Understanding the historical context of scripture helps people of all ages engage more deeply with their faith tradition. Whether it’s in preaching, Bible study, Sunday school, or other communication, including historical context supports exploration of more complex aspects of scripture, which is vital as children grow and develop more complex reasoning. There are many in-depth study Bibles that give historical context for what was happening both before and during each book in the Bible.
Knowing and sharing what was going on when a particular book was written can make sense of otherwise confusing or seemingly contradictory parts of scripture. Understanding Jeremiah’s lament and urgency to call the Israelites back to God’s way takes on new meaning knowing that the Babylonian exile will soon deport the Israelites to a strange land. In Jesus’ context, understanding what the Roman military occupation was like for first century Palestinians gives insight into why a herd of pigs would even be present or what a demon called “Legion” might represent in Matthew 26 or Mark 5.
Words of comfort, vengeance, or pain from those who are oppressed give voice to a need for a different way of being and the pain and struggle of living as oppressed peoples. At the same time, those same words from the perspective of those with power exacerbate the power dynamic and can give voice to the oppression already being enacted.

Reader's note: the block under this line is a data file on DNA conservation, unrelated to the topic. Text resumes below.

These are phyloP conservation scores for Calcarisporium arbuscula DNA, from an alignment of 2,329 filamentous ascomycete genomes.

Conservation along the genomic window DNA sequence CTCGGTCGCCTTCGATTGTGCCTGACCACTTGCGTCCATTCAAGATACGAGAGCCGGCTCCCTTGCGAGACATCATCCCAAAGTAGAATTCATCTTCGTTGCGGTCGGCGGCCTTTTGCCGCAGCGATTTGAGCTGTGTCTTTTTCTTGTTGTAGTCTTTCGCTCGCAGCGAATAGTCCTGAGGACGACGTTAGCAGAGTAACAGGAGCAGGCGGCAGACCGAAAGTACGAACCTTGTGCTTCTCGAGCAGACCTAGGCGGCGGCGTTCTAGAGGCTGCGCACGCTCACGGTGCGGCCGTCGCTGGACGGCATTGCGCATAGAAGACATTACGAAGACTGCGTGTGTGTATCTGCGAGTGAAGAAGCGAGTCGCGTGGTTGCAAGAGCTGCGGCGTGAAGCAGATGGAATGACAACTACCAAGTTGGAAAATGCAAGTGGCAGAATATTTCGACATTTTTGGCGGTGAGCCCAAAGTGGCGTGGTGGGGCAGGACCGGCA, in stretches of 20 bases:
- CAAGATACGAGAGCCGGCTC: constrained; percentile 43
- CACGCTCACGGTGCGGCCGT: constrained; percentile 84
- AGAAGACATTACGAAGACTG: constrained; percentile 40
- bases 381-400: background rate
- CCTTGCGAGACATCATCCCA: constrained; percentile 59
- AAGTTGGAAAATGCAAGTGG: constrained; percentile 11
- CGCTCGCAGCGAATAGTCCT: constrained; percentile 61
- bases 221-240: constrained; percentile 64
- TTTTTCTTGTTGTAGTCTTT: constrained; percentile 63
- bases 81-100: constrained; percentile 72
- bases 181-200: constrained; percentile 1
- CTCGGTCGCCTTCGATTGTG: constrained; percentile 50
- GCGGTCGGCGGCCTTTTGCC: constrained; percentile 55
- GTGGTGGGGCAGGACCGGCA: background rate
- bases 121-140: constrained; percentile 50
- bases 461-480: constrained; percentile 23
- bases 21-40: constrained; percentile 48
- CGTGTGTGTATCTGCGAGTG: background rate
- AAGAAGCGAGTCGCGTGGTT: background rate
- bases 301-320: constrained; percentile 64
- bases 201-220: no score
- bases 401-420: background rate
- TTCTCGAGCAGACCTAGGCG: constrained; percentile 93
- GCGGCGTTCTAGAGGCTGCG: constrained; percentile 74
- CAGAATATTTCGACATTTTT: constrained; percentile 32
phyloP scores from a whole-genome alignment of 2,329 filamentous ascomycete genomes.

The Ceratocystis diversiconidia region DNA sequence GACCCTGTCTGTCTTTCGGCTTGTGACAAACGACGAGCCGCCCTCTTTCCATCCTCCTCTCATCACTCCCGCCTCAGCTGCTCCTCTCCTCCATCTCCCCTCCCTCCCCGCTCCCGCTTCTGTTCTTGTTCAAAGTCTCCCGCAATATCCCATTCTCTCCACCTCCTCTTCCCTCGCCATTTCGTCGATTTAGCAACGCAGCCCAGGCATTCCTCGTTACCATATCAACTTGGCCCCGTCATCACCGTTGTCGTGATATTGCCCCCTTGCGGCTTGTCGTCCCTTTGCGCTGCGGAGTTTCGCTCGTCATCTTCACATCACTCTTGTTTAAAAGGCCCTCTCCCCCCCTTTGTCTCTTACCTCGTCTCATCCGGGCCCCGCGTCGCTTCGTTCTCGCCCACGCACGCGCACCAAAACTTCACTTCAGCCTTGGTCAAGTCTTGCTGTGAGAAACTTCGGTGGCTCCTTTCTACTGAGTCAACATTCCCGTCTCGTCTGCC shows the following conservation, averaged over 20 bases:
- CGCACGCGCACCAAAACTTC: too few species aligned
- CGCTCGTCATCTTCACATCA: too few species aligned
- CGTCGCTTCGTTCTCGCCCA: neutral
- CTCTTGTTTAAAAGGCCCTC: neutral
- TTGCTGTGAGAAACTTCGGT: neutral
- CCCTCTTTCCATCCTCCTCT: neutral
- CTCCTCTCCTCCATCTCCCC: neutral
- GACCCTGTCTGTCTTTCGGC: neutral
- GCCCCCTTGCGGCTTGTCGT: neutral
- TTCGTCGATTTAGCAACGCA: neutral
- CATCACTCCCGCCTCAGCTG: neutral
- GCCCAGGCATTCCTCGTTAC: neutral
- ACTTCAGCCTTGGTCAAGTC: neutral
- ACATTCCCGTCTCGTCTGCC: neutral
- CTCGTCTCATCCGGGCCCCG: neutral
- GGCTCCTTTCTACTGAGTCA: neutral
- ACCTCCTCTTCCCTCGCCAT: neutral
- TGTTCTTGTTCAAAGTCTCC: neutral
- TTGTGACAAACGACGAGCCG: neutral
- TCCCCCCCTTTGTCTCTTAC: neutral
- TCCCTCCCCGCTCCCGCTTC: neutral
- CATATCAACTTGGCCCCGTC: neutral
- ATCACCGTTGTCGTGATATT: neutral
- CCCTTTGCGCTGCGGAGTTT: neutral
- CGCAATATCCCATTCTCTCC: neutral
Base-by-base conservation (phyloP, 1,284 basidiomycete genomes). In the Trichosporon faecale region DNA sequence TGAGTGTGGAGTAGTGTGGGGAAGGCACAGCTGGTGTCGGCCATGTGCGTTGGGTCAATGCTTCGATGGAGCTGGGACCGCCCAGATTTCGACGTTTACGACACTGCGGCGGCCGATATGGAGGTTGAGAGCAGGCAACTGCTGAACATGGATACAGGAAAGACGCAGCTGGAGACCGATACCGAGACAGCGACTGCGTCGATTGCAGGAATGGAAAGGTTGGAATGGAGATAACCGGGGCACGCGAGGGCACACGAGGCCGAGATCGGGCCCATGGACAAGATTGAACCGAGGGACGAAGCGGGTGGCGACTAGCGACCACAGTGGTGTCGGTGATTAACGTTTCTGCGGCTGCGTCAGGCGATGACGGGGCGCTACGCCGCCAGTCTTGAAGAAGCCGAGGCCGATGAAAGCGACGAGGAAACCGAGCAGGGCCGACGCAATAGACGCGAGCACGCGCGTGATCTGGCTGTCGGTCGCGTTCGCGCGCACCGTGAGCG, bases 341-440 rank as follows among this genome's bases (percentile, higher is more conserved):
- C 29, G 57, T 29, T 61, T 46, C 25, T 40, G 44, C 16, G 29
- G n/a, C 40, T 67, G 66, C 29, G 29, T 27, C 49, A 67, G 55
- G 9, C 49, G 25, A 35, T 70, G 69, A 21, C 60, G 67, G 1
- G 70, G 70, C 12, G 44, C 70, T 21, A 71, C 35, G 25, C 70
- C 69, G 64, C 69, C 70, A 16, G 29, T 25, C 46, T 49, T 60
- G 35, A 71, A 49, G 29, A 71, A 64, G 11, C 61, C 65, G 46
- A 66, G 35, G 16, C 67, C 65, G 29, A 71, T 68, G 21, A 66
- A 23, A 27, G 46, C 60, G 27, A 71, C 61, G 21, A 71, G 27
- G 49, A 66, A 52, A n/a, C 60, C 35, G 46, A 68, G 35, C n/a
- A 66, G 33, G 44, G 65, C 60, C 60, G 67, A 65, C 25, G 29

The historical context can also help connect scripture to our lives today. Learning about economic disparities in biblical times or practices around hospitality can help communities of faith discern what they want to do to promote economic justice and how they might deepen their welcome in the face of today’s vast wealth disparities.
Additionally, understanding biblical geography can support biblical and contemporary understanding. Helping kids find places named in the Bible on a map and then figuring out what the place is called today helps them understand the bigness of the world and creates space for them to wonder about people living in different places or ways from them.
Especially with older kids, learning the actual historical context might also bring out questions for what has been regarded as “traditional” interpretations, most of which arose in response to a particular historical event or movement. Knowing the context and how interpretation has changed helps put in perspective and challenge interpretations that cause harm, especially antisemitic and queerphobic interpretations.
As kids dig into scripture, helping them learn about the flight from Egypt to the Middle East, the Babylonian Exile, and the Roman occupation, even in simple terms, helps kids develop empathy for others who cannot live where they call home or whose families are in danger. Historical context helps kids make connections between their lives today and the stories of our faith that we have heard for millennia.